This year’s “Genius grant” winners have been announced. The MacArthur grant awards $500,000, “no strings attached” to “talented individuals who have shown extraordinary originality and dedication in their creative pursuits and a marked capacity for self-direction.” Alongside, scientists, artists and scholars are some newly minted geniuses with a literary focus. This year’s literary geniuses are:
Junot Díaz is no stranger to readers of The Millions. His novel The Brief Wondrous Life of Oscar Wao was tops in our reader poll for the best books of the first decade of the millennium (and #11 among our panelists. Martha Southgate told us why.) It’s also a Millions Hall of Famer. Díaz first came to our attention with his incredible debut collection, Drown, and he recently returned with another hotly anticipated collection, This Is How You Lose Her, which was recently a jumping off point for an essay exploring Díaz’s “niftiest literary trick.” Finally, Díaz once graced these pages, sharing unique reading recommendations as a participant in our annual Year in Reading series.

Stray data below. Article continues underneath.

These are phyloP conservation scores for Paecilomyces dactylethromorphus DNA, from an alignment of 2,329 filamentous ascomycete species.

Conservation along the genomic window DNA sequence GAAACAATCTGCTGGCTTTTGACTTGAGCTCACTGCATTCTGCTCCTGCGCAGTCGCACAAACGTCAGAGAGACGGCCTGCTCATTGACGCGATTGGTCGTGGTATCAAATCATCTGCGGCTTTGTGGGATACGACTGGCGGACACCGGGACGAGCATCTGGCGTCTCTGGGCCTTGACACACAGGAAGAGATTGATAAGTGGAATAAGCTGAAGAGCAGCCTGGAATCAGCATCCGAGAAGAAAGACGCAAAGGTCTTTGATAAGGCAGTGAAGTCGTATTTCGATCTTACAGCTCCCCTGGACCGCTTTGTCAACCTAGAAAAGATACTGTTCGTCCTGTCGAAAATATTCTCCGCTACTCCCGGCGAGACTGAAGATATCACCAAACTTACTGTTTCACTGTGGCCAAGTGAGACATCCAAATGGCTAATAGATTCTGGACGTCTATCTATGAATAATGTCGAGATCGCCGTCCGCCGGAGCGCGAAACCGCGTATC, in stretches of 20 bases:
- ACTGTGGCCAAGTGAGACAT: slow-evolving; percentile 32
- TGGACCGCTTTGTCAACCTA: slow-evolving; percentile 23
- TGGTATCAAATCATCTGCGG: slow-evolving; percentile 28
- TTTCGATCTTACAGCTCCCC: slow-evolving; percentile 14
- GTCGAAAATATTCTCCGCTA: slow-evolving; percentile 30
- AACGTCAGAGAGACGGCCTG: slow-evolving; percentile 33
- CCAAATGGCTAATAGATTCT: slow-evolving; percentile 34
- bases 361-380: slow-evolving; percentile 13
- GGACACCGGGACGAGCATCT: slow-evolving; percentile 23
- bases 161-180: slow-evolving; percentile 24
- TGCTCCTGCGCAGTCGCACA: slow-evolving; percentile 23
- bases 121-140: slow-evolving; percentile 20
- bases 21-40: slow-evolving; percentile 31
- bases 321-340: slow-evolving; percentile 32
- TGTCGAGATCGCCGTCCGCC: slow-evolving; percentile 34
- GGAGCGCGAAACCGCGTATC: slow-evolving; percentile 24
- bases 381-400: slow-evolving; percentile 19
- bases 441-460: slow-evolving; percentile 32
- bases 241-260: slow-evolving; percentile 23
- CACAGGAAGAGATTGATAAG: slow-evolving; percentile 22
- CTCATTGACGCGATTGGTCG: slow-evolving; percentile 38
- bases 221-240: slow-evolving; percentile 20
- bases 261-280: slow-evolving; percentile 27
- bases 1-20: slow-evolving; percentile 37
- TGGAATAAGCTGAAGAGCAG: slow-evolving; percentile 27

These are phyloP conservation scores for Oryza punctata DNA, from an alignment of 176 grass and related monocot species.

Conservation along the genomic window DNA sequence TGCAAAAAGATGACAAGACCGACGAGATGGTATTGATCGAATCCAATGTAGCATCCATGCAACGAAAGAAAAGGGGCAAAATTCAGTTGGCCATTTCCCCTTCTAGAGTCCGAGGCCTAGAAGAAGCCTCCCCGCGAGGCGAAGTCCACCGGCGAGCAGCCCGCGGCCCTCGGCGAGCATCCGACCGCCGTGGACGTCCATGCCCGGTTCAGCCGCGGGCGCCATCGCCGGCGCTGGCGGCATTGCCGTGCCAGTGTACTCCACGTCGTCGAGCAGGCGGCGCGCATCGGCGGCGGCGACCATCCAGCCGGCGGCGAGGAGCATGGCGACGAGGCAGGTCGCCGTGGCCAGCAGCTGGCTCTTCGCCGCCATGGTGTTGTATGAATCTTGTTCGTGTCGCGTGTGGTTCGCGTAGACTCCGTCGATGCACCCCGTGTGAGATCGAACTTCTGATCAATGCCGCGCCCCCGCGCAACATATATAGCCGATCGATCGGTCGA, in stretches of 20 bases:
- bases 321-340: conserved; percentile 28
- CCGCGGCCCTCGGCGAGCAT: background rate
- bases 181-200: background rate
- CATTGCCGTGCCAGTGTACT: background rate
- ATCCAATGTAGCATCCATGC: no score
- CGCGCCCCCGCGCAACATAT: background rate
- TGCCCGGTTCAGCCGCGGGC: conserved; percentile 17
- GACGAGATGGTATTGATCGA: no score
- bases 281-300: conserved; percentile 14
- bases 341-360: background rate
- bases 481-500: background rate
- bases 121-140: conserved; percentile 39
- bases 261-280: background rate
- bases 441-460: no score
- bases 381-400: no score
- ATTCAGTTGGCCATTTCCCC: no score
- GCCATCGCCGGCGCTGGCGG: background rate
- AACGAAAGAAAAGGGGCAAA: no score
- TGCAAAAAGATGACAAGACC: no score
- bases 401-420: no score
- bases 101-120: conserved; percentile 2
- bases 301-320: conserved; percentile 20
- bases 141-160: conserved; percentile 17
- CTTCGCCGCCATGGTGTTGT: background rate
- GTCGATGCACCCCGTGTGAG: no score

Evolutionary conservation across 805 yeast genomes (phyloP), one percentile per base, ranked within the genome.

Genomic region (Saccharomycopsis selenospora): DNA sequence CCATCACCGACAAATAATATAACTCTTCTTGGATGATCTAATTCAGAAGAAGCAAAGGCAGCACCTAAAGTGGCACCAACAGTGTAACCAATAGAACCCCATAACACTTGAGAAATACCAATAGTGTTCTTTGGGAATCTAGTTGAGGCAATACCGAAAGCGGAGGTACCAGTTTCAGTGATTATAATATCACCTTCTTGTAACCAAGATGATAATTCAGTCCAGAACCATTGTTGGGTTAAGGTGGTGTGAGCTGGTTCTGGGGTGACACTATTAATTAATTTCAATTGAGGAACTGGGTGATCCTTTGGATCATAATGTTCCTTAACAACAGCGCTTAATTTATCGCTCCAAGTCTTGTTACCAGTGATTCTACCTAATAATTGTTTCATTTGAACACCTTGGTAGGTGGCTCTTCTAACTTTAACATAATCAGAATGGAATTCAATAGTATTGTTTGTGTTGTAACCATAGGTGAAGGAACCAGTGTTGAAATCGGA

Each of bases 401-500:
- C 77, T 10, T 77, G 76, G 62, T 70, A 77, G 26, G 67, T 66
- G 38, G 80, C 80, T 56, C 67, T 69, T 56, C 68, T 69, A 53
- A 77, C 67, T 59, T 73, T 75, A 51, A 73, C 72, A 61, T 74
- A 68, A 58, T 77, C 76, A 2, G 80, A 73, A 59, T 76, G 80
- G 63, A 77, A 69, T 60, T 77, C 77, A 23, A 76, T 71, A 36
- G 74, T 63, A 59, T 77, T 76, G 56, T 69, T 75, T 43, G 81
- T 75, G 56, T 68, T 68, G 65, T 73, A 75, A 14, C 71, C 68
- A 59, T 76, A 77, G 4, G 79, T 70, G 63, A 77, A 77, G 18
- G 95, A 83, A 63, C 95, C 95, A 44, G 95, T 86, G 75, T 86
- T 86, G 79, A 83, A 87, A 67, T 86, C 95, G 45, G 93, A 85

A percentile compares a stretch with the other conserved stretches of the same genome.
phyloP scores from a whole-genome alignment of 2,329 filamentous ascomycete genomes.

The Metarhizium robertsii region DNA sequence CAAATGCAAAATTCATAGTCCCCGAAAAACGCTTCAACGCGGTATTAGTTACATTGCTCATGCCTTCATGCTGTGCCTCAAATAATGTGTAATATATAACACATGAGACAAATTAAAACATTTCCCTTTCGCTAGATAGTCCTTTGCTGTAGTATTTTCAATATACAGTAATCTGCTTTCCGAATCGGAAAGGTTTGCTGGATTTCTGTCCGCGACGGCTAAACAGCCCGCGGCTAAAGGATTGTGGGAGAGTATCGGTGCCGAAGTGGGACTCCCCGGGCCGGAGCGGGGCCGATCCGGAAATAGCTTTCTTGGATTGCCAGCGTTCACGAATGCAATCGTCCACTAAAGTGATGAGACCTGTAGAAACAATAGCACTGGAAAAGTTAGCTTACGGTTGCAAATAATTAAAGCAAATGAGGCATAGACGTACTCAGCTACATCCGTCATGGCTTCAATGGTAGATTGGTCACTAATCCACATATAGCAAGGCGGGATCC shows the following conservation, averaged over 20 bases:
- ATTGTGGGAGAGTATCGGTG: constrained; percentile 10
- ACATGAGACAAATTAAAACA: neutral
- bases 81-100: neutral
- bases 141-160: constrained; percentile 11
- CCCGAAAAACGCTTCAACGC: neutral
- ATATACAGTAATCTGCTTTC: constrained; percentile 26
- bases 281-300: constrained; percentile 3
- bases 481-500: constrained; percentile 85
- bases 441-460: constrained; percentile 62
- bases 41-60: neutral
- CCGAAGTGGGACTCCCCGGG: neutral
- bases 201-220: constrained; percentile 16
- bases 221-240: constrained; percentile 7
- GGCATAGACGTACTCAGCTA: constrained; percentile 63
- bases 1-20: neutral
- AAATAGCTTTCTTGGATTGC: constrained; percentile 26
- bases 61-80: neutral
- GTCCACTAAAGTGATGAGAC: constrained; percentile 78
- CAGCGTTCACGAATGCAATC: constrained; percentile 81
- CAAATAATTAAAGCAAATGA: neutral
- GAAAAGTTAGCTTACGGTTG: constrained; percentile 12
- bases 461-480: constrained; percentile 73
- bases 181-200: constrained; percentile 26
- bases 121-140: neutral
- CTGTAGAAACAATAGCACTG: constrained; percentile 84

Dinaw Mengestu has two books under his belt: The Beautiful Things That Heaven Bears and How to Read the Air. Mengestu became known to a wider audience after being named to the New Yorker’s widely discussed “20 under 40” list in 2010. Mengestu, who was born in Addis Ababa, Ethiopia but moved to the United States when he was two years old, was also one of the National Book Foundation’s “5 Under 35” authors in 2007.
Journalist David Finkel is best known for his work as a staff writer at the Washington Post, where he won a Pulitzer Prize in 2006. He is also the author of the book The Good Soldiers, which is an account of his time embedded with a division of Army Rangers in 2007 as part of the “Surge” meant to turn the tide in the Iraq War. That book won the J. Anthony Lukas Book Prize, which is given to a book that exemplifies, “literary grace, a commitment to serious research and social concern.”